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Screen-time making life miserable

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Young people urged to take time to switch off

ELISA VORSTER
[email protected]

Wairarapa teens and pre-teens are being urged to ditch their devices for the sake of their mental health.

Principals around the region are speaking out on the effect social media and technology is having on their students’ mental health, forcing under-resourced teachers to cope with issues outside their area of expertise.

Principal of Ponatahi Christian School Peter Bertram, said mental health issues had exploded since the advent of social media and cellphones.

“Although mental health issues predate cell phones and social media, almost every case I have had to deal with has had something to do with cellphones, social media, and/or the perception of one’s self-image.”

He said teachers were not trained to deal with these issues and they were expected to have a “magic wand” to solve the problem.

Deputy principal of Masterton Intermediate School Cushla Jones, said there was research showing the negative effects of social media on children but at this stage data was limited.

“We don’t have any data to show the train wreck we’re heading for,” she said.

The Lowdown website, which aims to help young New Zealanders understand depression or anxiety, says cyber bullying creates a type of fear which builds up to anxiety and sometimes depression resulting from negative feelings.

It defines cyber bullying as anything from anonymous abuse, embarrassing videos, private photos and hacking accounts.

Principal of Masterton Intermediate School Russell Thompson, said because of access to technology, there’s more bullying online than what plays out at school.

Jones said children are given cell phones and internet access but how they’re using them isn’t monitored closely enough.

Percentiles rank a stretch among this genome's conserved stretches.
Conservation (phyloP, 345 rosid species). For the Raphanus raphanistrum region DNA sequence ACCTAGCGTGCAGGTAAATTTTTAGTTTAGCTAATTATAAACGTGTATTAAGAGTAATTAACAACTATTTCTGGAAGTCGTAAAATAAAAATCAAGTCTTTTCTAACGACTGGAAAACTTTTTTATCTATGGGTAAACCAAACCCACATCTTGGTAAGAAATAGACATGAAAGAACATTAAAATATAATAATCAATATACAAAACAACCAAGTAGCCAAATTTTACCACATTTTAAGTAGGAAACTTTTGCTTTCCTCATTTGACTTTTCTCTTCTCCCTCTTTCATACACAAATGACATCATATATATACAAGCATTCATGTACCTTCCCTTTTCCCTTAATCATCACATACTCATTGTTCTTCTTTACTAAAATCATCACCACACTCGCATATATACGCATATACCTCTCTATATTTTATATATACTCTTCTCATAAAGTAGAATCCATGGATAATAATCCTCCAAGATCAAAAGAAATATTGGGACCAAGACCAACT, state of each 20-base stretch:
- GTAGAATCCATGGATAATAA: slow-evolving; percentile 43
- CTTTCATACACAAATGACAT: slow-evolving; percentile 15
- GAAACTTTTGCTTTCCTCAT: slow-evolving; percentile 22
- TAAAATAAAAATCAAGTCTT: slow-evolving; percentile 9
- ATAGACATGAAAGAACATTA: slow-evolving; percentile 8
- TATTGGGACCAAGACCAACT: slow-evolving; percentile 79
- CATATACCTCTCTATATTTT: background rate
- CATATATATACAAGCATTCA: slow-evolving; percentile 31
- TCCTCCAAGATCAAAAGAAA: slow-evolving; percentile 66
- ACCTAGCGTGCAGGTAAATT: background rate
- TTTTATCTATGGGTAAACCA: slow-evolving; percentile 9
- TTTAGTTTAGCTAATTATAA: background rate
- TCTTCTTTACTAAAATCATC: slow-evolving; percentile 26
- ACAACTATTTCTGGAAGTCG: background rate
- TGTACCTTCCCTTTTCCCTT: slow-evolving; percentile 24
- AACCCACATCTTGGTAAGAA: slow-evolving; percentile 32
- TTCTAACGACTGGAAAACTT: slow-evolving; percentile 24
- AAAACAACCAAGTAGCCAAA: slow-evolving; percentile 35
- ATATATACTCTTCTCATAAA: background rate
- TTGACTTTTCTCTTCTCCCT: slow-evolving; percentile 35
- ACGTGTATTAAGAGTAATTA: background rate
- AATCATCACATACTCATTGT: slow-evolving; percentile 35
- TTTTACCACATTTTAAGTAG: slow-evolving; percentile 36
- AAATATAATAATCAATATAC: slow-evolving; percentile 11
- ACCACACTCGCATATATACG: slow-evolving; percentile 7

“We’re dealing with issues in kids that didn’t present themselves before technology was around until college age.

“We don’t have any data to show the train wreck we’re heading for.”

Results from a survey of almost 1500 people aged from 14 to 24 by the Royal Society for Public Health in the United Kingdom released last year asked respondents to rate five forms of social media on 14 different criteria of health, including anxiety, depression, loneliness and self-identity.

Instagram got the most negative score, particularly on feelings of anxiety, depression and loneliness, although respondents noted upsides including self-expression.

The report describes social media as being so entrenched in the lives of young people that it is no longer possible to ignore when talking about young people’s mental health issues.

Greytown School principal Patrice O’Connor, said the school spends a lot of time educating its students on how to stay safe online.

“Once they send something to a friend, they have no control over what their friends do with the information so they can get anxious if they’ve sent something they shouldn’t have.”

O’Connor encourages parents to take devices off children at 7pm to give them much needed time to be shut off from the world.

She said it can also give them a “reflective period” which can minimise any chance of online bullying.

“Devices make children more available so if they fall out with a friend they no longer have that time to process and cool down.”

Where to go for help

These 24/7 free phones are operated by trained counsellors who can help you talk through problems and identify ways of coping.
• Lifeline: 0800 543 354
• Kidsline: 0800 543 754 54 (0800 KIDSLINE) supporting under 18 year olds
• Youthline: 0800 376 633, free text 234
• Whatsup: 0800 942 8787 (supports 5-18 year olds, 1pm-11pm)

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